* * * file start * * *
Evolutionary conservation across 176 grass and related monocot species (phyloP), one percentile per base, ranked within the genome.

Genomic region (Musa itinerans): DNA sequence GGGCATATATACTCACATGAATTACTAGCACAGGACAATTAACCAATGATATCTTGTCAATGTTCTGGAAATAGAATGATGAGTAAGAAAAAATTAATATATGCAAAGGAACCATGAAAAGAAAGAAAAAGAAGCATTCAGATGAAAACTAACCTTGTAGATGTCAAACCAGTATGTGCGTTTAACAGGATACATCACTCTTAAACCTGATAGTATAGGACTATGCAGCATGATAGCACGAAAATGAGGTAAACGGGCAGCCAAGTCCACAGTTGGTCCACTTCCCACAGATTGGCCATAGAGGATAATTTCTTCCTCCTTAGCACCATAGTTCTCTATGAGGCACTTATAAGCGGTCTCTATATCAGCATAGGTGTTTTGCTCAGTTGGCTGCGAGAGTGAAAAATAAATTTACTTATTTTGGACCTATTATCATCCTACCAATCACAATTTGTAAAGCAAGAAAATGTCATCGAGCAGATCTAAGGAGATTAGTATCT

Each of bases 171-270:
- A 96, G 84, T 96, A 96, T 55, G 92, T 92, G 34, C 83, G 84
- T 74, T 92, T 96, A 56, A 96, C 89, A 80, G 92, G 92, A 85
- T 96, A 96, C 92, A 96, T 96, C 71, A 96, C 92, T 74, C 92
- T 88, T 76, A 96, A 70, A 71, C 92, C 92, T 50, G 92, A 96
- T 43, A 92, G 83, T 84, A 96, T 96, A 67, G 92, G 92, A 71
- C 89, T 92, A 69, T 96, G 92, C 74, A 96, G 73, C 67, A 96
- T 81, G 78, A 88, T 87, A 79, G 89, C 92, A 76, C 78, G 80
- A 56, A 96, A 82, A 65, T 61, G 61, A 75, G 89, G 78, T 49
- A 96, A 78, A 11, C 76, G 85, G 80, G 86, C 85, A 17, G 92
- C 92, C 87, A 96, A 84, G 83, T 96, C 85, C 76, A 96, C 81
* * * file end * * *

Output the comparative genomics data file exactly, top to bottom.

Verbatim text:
Evolutionary conservation across 176 grass and related monocot species (phyloP), one percentile per base, ranked within the genome.

Genomic region (Musa itinerans): DNA sequence GGGCATATATACTCACATGAATTACTAGCACAGGACAATTAACCAATGATATCTTGTCAATGTTCTGGAAATAGAATGATGAGTAAGAAAAAATTAATATATGCAAAGGAACCATGAAAAGAAAGAAAAAGAAGCATTCAGATGAAAACTAACCTTGTAGATGTCAAACCAGTATGTGCGTTTAACAGGATACATCACTCTTAAACCTGATAGTATAGGACTATGCAGCATGATAGCACGAAAATGAGGTAAACGGGCAGCCAAGTCCACAGTTGGTCCACTTCCCACAGATTGGCCATAGAGGATAATTTCTTCCTCCTTAGCACCATAGTTCTCTATGAGGCACTTATAAGCGGTCTCTATATCAGCATAGGTGTTTTGCTCAGTTGGCTGCGAGAGTGAAAAATAAATTTACTTATTTTGGACCTATTATCATCCTACCAATCACAATTTGTAAAGCAAGAAAATGTCATCGAGCAGATCTAAGGAGATTAGTATCT

Each of bases 171-270:
- A 96, G 84, T 96, A 96, T 55, G 92, T 92, G 34, C 83, G 84
- T 74, T 92, T 96, A 56, A 96, C 89, A 80, G 92, G 92, A 85
- T 96, A 96, C 92, A 96, T 96, C 71, A 96, C 92, T 74, C 92
- T 88, T 76, A 96, A 70, A 71, C 92, C 92, T 50, G 92, A 96
- T 43, A 92, G 83, T 84, A 96, T 96, A 67, G 92, G 92, A 71
- C 89, T 92, A 69, T 96, G 92, C 74, A 96, G 73, C 67, A 96
- T 81, G 78, A 88, T 87, A 79, G 89, C 92, A 76, C 78, G 80
- A 56, A 96, A 82, A 65, T 61, G 61, A 75, G 89, G 78, T 49
- A 96, A 78, A 11, C 76, G 85, G 80, G 86, C 85, A 17, G 92
- C 92, C 87, A 96, A 84, G 83, T 96, C 85, C 76, A 96, C 81